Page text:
Baghdad to have its first skatepark as online campaign grows
Organised through the Islah Reparations project, a non-governmental organisation founded by Iraqi-American University lecturer Dr. Kali Rubaii, and Ross Caputi, an Iraq war veteran, the crowdfunding project aims to construct a concrete skatepark in the city centre.
"The crowdfunding [project] from many people around the world is happening with the acknowledgment that the US-led devastation in Iraq has caused irreparable damage and ongoing abandonment of infrastructure, civil society," Professor Rubaii tells The New Arab.
"While the skatepark is just a small play space, it is being funded with both a spirit of reparations and an understanding that such a project means very little in the full scope of what Iraqi people deserve."
Skateboarding isn't just about the tricks - it's about community, says Jon Chaconas, an engineer from California who will build the skatepark once funds have been raised.
He started skateboarding in California and, it seems, never stopped.
In 2014 Chaconas completed his first skatepark project in Jordan, and has since completed free concrete skateparks in Myanmar, Ethiopia, Nepal, Morocco, and the Kurdish region of Iraq.
All of these skateparks were funded by donations and built entirely by volunteers from across the world.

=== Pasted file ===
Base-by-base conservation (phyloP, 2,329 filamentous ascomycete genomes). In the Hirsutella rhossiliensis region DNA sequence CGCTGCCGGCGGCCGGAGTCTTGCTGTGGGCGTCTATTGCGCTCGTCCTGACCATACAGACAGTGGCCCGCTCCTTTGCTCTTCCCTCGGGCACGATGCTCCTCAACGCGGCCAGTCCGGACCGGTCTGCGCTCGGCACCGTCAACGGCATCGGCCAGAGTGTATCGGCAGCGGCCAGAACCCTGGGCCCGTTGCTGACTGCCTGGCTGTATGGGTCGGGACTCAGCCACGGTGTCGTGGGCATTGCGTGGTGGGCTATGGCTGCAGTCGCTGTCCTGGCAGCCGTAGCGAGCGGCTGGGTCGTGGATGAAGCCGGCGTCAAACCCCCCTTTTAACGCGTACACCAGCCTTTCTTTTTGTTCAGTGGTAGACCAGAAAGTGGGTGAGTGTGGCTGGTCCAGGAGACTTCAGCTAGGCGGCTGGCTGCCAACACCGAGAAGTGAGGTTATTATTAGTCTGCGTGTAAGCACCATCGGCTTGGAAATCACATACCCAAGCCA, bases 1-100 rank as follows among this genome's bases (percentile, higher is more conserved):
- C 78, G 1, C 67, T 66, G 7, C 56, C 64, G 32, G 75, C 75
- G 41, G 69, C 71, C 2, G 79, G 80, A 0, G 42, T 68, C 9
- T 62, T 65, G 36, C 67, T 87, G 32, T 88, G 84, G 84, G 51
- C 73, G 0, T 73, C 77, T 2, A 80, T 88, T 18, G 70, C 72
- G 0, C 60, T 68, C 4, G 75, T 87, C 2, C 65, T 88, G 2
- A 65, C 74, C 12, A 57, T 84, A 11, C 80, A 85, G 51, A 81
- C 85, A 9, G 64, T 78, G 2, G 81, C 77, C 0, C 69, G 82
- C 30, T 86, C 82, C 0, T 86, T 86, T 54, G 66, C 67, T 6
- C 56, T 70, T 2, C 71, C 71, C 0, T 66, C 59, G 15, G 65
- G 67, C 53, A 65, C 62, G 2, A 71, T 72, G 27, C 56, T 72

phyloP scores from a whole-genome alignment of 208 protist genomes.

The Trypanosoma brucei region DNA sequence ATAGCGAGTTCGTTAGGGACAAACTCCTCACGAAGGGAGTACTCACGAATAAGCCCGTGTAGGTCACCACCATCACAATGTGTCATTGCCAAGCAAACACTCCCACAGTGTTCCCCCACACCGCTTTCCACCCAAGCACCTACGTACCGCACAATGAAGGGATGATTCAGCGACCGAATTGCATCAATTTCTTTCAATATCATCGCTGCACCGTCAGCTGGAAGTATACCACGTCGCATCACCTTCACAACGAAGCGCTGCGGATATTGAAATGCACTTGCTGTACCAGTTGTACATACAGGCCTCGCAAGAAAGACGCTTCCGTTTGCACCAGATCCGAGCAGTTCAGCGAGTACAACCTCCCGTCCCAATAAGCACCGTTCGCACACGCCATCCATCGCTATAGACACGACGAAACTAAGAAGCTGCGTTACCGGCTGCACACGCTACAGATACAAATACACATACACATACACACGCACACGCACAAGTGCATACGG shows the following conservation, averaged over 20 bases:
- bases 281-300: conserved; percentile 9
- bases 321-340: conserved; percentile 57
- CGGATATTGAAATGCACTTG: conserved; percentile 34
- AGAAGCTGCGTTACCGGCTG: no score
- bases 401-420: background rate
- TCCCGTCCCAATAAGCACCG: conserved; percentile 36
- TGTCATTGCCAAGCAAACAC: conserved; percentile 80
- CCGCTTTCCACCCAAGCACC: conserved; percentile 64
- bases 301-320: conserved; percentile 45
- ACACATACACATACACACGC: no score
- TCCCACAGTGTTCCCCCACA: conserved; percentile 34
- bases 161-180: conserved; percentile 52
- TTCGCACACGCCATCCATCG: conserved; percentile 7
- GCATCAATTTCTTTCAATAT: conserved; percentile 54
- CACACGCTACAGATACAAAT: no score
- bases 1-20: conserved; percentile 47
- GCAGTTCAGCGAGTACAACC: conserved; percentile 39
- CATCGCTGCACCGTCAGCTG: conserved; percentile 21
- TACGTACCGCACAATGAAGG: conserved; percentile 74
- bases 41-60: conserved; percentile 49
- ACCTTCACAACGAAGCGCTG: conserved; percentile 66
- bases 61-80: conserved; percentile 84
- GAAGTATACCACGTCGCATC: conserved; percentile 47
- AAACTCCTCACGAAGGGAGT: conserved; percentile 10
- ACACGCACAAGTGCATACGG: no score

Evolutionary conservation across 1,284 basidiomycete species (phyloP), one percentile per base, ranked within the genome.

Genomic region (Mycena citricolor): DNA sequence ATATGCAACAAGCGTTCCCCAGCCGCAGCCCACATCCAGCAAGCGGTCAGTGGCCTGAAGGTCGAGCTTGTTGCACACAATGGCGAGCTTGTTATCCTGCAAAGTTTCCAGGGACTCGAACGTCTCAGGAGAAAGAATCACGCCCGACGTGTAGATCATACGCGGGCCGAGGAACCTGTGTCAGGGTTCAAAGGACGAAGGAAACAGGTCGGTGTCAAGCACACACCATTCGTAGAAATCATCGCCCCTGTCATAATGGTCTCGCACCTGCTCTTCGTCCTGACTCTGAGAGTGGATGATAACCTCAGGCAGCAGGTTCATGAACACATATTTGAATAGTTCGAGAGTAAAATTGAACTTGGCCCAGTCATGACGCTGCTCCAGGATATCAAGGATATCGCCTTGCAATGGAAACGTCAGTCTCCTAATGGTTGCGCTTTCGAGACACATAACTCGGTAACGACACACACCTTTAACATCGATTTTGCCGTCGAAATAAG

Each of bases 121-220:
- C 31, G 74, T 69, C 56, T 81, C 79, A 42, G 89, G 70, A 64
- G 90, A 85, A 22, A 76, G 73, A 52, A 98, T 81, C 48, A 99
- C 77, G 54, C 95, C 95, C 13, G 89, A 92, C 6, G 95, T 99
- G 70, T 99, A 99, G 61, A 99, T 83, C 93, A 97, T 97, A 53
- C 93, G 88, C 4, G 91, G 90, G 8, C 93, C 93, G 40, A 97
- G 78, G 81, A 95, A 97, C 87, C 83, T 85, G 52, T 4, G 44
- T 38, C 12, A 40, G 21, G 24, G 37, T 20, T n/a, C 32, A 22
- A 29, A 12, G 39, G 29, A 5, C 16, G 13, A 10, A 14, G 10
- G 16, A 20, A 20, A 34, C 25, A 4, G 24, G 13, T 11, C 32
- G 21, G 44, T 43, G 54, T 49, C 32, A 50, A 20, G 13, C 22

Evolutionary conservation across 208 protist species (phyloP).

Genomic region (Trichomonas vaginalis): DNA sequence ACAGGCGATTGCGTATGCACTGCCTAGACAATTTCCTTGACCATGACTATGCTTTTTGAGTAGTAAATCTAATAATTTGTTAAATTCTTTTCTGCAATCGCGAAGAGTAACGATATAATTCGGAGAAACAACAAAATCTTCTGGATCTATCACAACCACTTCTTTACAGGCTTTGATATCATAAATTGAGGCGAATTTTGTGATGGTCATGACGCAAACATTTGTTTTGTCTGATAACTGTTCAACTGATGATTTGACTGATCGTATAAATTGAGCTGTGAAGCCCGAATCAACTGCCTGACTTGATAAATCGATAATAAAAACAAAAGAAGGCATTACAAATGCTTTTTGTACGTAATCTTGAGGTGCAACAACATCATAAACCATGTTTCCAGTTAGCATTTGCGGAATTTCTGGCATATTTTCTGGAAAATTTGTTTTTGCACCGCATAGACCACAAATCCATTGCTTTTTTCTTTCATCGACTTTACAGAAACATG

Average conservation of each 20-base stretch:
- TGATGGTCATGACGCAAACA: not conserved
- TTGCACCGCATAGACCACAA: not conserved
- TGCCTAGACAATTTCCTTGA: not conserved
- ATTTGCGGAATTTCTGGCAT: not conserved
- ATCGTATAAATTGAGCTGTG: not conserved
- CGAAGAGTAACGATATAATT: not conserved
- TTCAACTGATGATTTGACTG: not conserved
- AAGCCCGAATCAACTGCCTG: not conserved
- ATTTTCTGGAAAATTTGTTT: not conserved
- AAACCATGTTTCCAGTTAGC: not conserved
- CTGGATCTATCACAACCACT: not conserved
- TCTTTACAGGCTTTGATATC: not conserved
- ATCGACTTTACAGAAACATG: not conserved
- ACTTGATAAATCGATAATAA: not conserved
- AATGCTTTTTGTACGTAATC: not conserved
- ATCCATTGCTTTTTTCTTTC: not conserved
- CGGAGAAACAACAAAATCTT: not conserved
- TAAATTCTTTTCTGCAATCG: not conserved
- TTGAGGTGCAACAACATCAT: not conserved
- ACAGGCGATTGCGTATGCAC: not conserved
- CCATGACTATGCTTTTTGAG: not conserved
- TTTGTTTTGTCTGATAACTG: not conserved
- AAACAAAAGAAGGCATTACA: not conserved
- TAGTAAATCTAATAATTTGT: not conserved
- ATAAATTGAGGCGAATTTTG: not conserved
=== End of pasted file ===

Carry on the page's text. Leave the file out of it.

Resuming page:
"In Baghdad, there is already a growing community of over 150 skateboarders," Chaconas tells The New Arab.
"Currently, they skate in the streets, which can not only be dangerous but also limiting to their progression as skateboarders. Skateboarding gives youth a positive outlet for physical activity, creativity, and building community."
He adds: "It teaches perseverance and resilience - to learn a trick you will generally fall repeatedly trying to land it, but ultimately if you put your mind to it you can succeed. Skateparks act as community centres, not just for skateboarders, but for parents and spectators as well."
Skateboarding debuted at the Olympic Games in Tokyo last month with a flourish and made history after 13-year-old Sky Brown became Great Britain's youngest Olympic medal winner ever, claiming bronze at the Tokyo games.
It was a moment celebrated on social media and across the world in a frenzy of shared videos, social media conversations, and a whole new generation of young people eager to learn the sport. Unconventional and daring, many watched Sky Brown on television, in awe of the incredible skills displayed by the young Olympian.
It is in this spirit of daring and artistry that over in Baghdad, the dream of a concrete skatepark is being made a reality.
The sport brings people together in a very "intentional" way, British-based 29-year-old skater Yasemin tells The New Arab.
"As long as you have a skateboard, you have that collective belonging - providing these spaces for kids is providing them with a community for life."
In a country facing a pandemic, power cuts, and the remnants of the Islamic State group still active, establishing a skatepark in the capital seems a small feat of joy.
Small, but important.
"I anticipate there will be challenges - weather conditions, Covid, shifting political conditions, and cross-cultural interfaces, to name a few," Professor Rubaii says.
"Yet, I am also inspired by what these dilemmas reveal: ordinary people gathering across great distances and differences to make such a joyful space - a skatepark - possible."
All of the money raised will go toward the construction of the skatepark by a team of professional skatepark builders working as volunteers.
So far the group has raised over $15,400 (£11,243) of their $40,000 (£29,194) goal.
If you wish to donate, you can do so at baghdadskatepark.org
Follow the project’s progress on Instagram: @baghdadskatepark